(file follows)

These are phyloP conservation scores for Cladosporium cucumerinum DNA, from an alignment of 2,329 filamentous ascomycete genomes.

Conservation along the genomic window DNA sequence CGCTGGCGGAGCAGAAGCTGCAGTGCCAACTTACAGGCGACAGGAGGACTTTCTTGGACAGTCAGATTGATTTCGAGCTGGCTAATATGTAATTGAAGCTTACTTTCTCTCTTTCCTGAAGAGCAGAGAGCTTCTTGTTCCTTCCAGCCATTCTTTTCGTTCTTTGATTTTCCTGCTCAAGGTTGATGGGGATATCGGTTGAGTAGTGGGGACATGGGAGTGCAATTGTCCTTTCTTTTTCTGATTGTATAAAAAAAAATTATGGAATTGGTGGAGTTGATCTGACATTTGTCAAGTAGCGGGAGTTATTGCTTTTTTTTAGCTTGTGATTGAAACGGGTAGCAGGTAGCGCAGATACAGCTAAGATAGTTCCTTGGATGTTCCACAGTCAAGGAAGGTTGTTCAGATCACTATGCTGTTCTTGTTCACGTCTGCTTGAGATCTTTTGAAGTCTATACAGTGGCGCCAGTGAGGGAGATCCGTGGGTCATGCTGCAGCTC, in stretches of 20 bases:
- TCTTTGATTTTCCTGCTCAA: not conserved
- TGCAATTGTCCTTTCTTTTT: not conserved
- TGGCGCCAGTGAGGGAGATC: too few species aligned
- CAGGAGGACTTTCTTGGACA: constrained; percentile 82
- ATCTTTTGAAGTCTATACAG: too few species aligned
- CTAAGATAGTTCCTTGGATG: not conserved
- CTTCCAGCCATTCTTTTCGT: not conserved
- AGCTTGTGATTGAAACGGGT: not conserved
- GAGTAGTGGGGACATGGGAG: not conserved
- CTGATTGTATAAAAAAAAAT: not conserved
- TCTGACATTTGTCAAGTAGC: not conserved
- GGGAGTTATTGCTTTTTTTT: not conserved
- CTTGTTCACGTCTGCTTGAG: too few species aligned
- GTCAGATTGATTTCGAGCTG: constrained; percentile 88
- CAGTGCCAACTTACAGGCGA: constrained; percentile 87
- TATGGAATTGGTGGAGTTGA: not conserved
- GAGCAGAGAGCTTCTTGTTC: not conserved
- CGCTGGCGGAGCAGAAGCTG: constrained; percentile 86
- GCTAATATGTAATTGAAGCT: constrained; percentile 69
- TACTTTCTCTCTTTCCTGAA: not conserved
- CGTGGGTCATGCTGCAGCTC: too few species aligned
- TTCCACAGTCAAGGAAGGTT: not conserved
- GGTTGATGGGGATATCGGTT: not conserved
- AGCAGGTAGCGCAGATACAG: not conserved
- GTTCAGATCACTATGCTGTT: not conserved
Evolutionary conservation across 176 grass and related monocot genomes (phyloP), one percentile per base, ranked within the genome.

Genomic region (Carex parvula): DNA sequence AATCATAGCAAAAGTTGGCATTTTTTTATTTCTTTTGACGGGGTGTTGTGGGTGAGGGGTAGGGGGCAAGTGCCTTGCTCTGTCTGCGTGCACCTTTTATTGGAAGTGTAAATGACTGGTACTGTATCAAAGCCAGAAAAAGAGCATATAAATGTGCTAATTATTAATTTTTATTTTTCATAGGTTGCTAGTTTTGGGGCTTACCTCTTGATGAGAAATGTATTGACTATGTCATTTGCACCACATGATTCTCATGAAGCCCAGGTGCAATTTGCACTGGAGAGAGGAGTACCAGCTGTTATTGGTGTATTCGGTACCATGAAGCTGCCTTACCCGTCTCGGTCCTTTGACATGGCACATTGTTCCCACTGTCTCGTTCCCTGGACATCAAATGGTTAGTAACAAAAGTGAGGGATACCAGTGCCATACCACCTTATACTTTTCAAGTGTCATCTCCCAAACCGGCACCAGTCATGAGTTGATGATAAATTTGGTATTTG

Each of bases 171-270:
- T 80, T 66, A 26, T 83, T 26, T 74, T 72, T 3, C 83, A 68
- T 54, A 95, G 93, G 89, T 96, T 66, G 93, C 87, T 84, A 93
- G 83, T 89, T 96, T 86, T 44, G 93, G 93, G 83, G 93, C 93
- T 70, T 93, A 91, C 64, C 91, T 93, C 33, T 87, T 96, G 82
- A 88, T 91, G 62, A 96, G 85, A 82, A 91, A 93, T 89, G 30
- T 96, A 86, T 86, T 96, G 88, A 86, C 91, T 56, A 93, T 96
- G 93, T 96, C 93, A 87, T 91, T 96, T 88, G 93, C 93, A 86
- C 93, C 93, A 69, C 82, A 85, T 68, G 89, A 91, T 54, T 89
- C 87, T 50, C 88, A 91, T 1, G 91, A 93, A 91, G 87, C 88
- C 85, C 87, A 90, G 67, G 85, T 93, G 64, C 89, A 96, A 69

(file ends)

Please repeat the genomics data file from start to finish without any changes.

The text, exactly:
These are phyloP conservation scores for Cladosporium cucumerinum DNA, from an alignment of 2,329 filamentous ascomycete genomes.

Conservation along the genomic window DNA sequence CGCTGGCGGAGCAGAAGCTGCAGTGCCAACTTACAGGCGACAGGAGGACTTTCTTGGACAGTCAGATTGATTTCGAGCTGGCTAATATGTAATTGAAGCTTACTTTCTCTCTTTCCTGAAGAGCAGAGAGCTTCTTGTTCCTTCCAGCCATTCTTTTCGTTCTTTGATTTTCCTGCTCAAGGTTGATGGGGATATCGGTTGAGTAGTGGGGACATGGGAGTGCAATTGTCCTTTCTTTTTCTGATTGTATAAAAAAAAATTATGGAATTGGTGGAGTTGATCTGACATTTGTCAAGTAGCGGGAGTTATTGCTTTTTTTTAGCTTGTGATTGAAACGGGTAGCAGGTAGCGCAGATACAGCTAAGATAGTTCCTTGGATGTTCCACAGTCAAGGAAGGTTGTTCAGATCACTATGCTGTTCTTGTTCACGTCTGCTTGAGATCTTTTGAAGTCTATACAGTGGCGCCAGTGAGGGAGATCCGTGGGTCATGCTGCAGCTC, in stretches of 20 bases:
- TCTTTGATTTTCCTGCTCAA: not conserved
- TGCAATTGTCCTTTCTTTTT: not conserved
- TGGCGCCAGTGAGGGAGATC: too few species aligned
- CAGGAGGACTTTCTTGGACA: constrained; percentile 82
- ATCTTTTGAAGTCTATACAG: too few species aligned
- CTAAGATAGTTCCTTGGATG: not conserved
- CTTCCAGCCATTCTTTTCGT: not conserved
- AGCTTGTGATTGAAACGGGT: not conserved
- GAGTAGTGGGGACATGGGAG: not conserved
- CTGATTGTATAAAAAAAAAT: not conserved
- TCTGACATTTGTCAAGTAGC: not conserved
- GGGAGTTATTGCTTTTTTTT: not conserved
- CTTGTTCACGTCTGCTTGAG: too few species aligned
- GTCAGATTGATTTCGAGCTG: constrained; percentile 88
- CAGTGCCAACTTACAGGCGA: constrained; percentile 87
- TATGGAATTGGTGGAGTTGA: not conserved
- GAGCAGAGAGCTTCTTGTTC: not conserved
- CGCTGGCGGAGCAGAAGCTG: constrained; percentile 86
- GCTAATATGTAATTGAAGCT: constrained; percentile 69
- TACTTTCTCTCTTTCCTGAA: not conserved
- CGTGGGTCATGCTGCAGCTC: too few species aligned
- TTCCACAGTCAAGGAAGGTT: not conserved
- GGTTGATGGGGATATCGGTT: not conserved
- AGCAGGTAGCGCAGATACAG: not conserved
- GTTCAGATCACTATGCTGTT: not conserved
Evolutionary conservation across 176 grass and related monocot genomes (phyloP), one percentile per base, ranked within the genome.

Genomic region (Carex parvula): DNA sequence AATCATAGCAAAAGTTGGCATTTTTTTATTTCTTTTGACGGGGTGTTGTGGGTGAGGGGTAGGGGGCAAGTGCCTTGCTCTGTCTGCGTGCACCTTTTATTGGAAGTGTAAATGACTGGTACTGTATCAAAGCCAGAAAAAGAGCATATAAATGTGCTAATTATTAATTTTTATTTTTCATAGGTTGCTAGTTTTGGGGCTTACCTCTTGATGAGAAATGTATTGACTATGTCATTTGCACCACATGATTCTCATGAAGCCCAGGTGCAATTTGCACTGGAGAGAGGAGTACCAGCTGTTATTGGTGTATTCGGTACCATGAAGCTGCCTTACCCGTCTCGGTCCTTTGACATGGCACATTGTTCCCACTGTCTCGTTCCCTGGACATCAAATGGTTAGTAACAAAAGTGAGGGATACCAGTGCCATACCACCTTATACTTTTCAAGTGTCATCTCCCAAACCGGCACCAGTCATGAGTTGATGATAAATTTGGTATTTG

Each of bases 171-270:
- T 80, T 66, A 26, T 83, T 26, T 74, T 72, T 3, C 83, A 68
- T 54, A 95, G 93, G 89, T 96, T 66, G 93, C 87, T 84, A 93
- G 83, T 89, T 96, T 86, T 44, G 93, G 93, G 83, G 93, C 93
- T 70, T 93, A 91, C 64, C 91, T 93, C 33, T 87, T 96, G 82
- A 88, T 91, G 62, A 96, G 85, A 82, A 91, A 93, T 89, G 30
- T 96, A 86, T 86, T 96, G 88, A 86, C 91, T 56, A 93, T 96
- G 93, T 96, C 93, A 87, T 91, T 96, T 88, G 93, C 93, A 86
- C 93, C 93, A 69, C 82, A 85, T 68, G 89, A 91, T 54, T 89
- C 87, T 50, C 88, A 91, T 1, G 91, A 93, A 91, G 87, C 88
- C 85, C 87, A 90, G 67, G 85, T 93, G 64, C 89, A 96, A 69